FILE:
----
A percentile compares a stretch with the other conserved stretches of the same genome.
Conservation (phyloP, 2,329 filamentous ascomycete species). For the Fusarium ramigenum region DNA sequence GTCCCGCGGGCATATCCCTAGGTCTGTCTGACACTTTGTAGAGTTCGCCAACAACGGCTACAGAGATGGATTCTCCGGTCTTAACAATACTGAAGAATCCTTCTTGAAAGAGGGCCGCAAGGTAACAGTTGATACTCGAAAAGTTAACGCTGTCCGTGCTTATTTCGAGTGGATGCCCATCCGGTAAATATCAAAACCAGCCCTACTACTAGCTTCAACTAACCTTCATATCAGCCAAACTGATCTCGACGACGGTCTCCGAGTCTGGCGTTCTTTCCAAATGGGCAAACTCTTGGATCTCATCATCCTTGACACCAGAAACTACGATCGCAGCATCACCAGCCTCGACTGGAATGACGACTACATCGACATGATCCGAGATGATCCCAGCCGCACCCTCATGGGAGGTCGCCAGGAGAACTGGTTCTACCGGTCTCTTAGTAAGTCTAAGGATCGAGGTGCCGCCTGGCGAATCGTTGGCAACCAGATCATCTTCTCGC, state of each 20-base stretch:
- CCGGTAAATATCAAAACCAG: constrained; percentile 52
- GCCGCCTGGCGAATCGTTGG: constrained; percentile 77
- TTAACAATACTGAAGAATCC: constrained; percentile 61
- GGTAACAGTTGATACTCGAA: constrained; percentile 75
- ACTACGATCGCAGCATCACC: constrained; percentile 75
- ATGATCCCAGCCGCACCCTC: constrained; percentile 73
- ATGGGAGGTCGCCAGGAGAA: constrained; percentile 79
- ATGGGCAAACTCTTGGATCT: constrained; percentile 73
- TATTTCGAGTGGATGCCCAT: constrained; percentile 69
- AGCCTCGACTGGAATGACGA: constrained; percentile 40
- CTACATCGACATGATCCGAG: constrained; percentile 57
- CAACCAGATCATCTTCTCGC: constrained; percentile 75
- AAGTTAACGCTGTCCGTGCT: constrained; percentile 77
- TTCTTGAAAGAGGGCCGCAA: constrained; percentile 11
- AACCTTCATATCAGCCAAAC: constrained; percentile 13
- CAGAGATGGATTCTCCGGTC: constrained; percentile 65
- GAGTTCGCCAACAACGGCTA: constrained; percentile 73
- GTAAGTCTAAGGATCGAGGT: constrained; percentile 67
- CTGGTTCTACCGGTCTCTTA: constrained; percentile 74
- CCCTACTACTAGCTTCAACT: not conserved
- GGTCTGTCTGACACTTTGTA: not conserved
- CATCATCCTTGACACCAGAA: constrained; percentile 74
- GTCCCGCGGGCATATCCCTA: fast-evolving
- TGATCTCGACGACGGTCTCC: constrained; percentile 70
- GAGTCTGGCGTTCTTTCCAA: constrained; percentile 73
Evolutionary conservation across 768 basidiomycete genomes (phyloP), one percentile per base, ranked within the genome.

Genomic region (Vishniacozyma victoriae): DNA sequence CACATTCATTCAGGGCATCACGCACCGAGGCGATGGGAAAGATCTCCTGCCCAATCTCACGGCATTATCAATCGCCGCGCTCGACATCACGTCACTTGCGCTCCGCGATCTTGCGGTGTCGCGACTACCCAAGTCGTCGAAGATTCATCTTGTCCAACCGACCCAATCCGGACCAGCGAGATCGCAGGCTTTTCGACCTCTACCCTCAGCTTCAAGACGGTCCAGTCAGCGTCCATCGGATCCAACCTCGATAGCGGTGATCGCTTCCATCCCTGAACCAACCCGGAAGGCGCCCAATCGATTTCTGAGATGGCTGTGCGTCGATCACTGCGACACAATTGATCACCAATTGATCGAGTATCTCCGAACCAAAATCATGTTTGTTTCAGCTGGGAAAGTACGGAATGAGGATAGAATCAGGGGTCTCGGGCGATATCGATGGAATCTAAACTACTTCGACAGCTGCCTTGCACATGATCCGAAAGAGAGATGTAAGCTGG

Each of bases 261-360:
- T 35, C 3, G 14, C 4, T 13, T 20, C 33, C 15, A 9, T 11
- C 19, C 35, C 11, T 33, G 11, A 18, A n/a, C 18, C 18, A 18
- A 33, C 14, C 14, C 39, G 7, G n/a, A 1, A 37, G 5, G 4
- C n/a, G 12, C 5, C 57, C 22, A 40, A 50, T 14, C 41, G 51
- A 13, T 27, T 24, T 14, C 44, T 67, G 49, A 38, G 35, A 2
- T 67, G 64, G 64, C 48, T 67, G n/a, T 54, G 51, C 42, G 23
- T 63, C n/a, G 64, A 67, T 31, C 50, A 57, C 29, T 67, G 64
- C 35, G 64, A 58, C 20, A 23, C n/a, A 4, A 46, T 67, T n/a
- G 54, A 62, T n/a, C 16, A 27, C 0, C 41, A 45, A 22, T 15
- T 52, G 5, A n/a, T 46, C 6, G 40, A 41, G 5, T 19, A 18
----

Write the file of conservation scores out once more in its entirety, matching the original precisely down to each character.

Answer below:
A percentile compares a stretch with the other conserved stretches of the same genome.
Conservation (phyloP, 2,329 filamentous ascomycete species). For the Fusarium ramigenum region DNA sequence GTCCCGCGGGCATATCCCTAGGTCTGTCTGACACTTTGTAGAGTTCGCCAACAACGGCTACAGAGATGGATTCTCCGGTCTTAACAATACTGAAGAATCCTTCTTGAAAGAGGGCCGCAAGGTAACAGTTGATACTCGAAAAGTTAACGCTGTCCGTGCTTATTTCGAGTGGATGCCCATCCGGTAAATATCAAAACCAGCCCTACTACTAGCTTCAACTAACCTTCATATCAGCCAAACTGATCTCGACGACGGTCTCCGAGTCTGGCGTTCTTTCCAAATGGGCAAACTCTTGGATCTCATCATCCTTGACACCAGAAACTACGATCGCAGCATCACCAGCCTCGACTGGAATGACGACTACATCGACATGATCCGAGATGATCCCAGCCGCACCCTCATGGGAGGTCGCCAGGAGAACTGGTTCTACCGGTCTCTTAGTAAGTCTAAGGATCGAGGTGCCGCCTGGCGAATCGTTGGCAACCAGATCATCTTCTCGC, state of each 20-base stretch:
- CCGGTAAATATCAAAACCAG: constrained; percentile 52
- GCCGCCTGGCGAATCGTTGG: constrained; percentile 77
- TTAACAATACTGAAGAATCC: constrained; percentile 61
- GGTAACAGTTGATACTCGAA: constrained; percentile 75
- ACTACGATCGCAGCATCACC: constrained; percentile 75
- ATGATCCCAGCCGCACCCTC: constrained; percentile 73
- ATGGGAGGTCGCCAGGAGAA: constrained; percentile 79
- ATGGGCAAACTCTTGGATCT: constrained; percentile 73
- TATTTCGAGTGGATGCCCAT: constrained; percentile 69
- AGCCTCGACTGGAATGACGA: constrained; percentile 40
- CTACATCGACATGATCCGAG: constrained; percentile 57
- CAACCAGATCATCTTCTCGC: constrained; percentile 75
- AAGTTAACGCTGTCCGTGCT: constrained; percentile 77
- TTCTTGAAAGAGGGCCGCAA: constrained; percentile 11
- AACCTTCATATCAGCCAAAC: constrained; percentile 13
- CAGAGATGGATTCTCCGGTC: constrained; percentile 65
- GAGTTCGCCAACAACGGCTA: constrained; percentile 73
- GTAAGTCTAAGGATCGAGGT: constrained; percentile 67
- CTGGTTCTACCGGTCTCTTA: constrained; percentile 74
- CCCTACTACTAGCTTCAACT: not conserved
- GGTCTGTCTGACACTTTGTA: not conserved
- CATCATCCTTGACACCAGAA: constrained; percentile 74
- GTCCCGCGGGCATATCCCTA: fast-evolving
- TGATCTCGACGACGGTCTCC: constrained; percentile 70
- GAGTCTGGCGTTCTTTCCAA: constrained; percentile 73
Evolutionary conservation across 768 basidiomycete genomes (phyloP), one percentile per base, ranked within the genome.

Genomic region (Vishniacozyma victoriae): DNA sequence CACATTCATTCAGGGCATCACGCACCGAGGCGATGGGAAAGATCTCCTGCCCAATCTCACGGCATTATCAATCGCCGCGCTCGACATCACGTCACTTGCGCTCCGCGATCTTGCGGTGTCGCGACTACCCAAGTCGTCGAAGATTCATCTTGTCCAACCGACCCAATCCGGACCAGCGAGATCGCAGGCTTTTCGACCTCTACCCTCAGCTTCAAGACGGTCCAGTCAGCGTCCATCGGATCCAACCTCGATAGCGGTGATCGCTTCCATCCCTGAACCAACCCGGAAGGCGCCCAATCGATTTCTGAGATGGCTGTGCGTCGATCACTGCGACACAATTGATCACCAATTGATCGAGTATCTCCGAACCAAAATCATGTTTGTTTCAGCTGGGAAAGTACGGAATGAGGATAGAATCAGGGGTCTCGGGCGATATCGATGGAATCTAAACTACTTCGACAGCTGCCTTGCACATGATCCGAAAGAGAGATGTAAGCTGG

Each of bases 261-360:
- T 35, C 3, G 14, C 4, T 13, T 20, C 33, C 15, A 9, T 11
- C 19, C 35, C 11, T 33, G 11, A 18, A n/a, C 18, C 18, A 18
- A 33, C 14, C 14, C 39, G 7, G n/a, A 1, A 37, G 5, G 4
- C n/a, G 12, C 5, C 57, C 22, A 40, A 50, T 14, C 41, G 51
- A 13, T 27, T 24, T 14, C 44, T 67, G 49, A 38, G 35, A 2
- T 67, G 64, G 64, C 48, T 67, G n/a, T 54, G 51, C 42, G 23
- T 63, C n/a, G 64, A 67, T 31, C 50, A 57, C 29, T 67, G 64
- C 35, G 64, A 58, C 20, A 23, C n/a, A 4, A 46, T 67, T n/a
- G 54, A 62, T n/a, C 16, A 27, C 0, C 41, A 45, A 22, T 15
- T 52, G 5, A n/a, T 46, C 6, G 40, A 41, G 5, T 19, A 18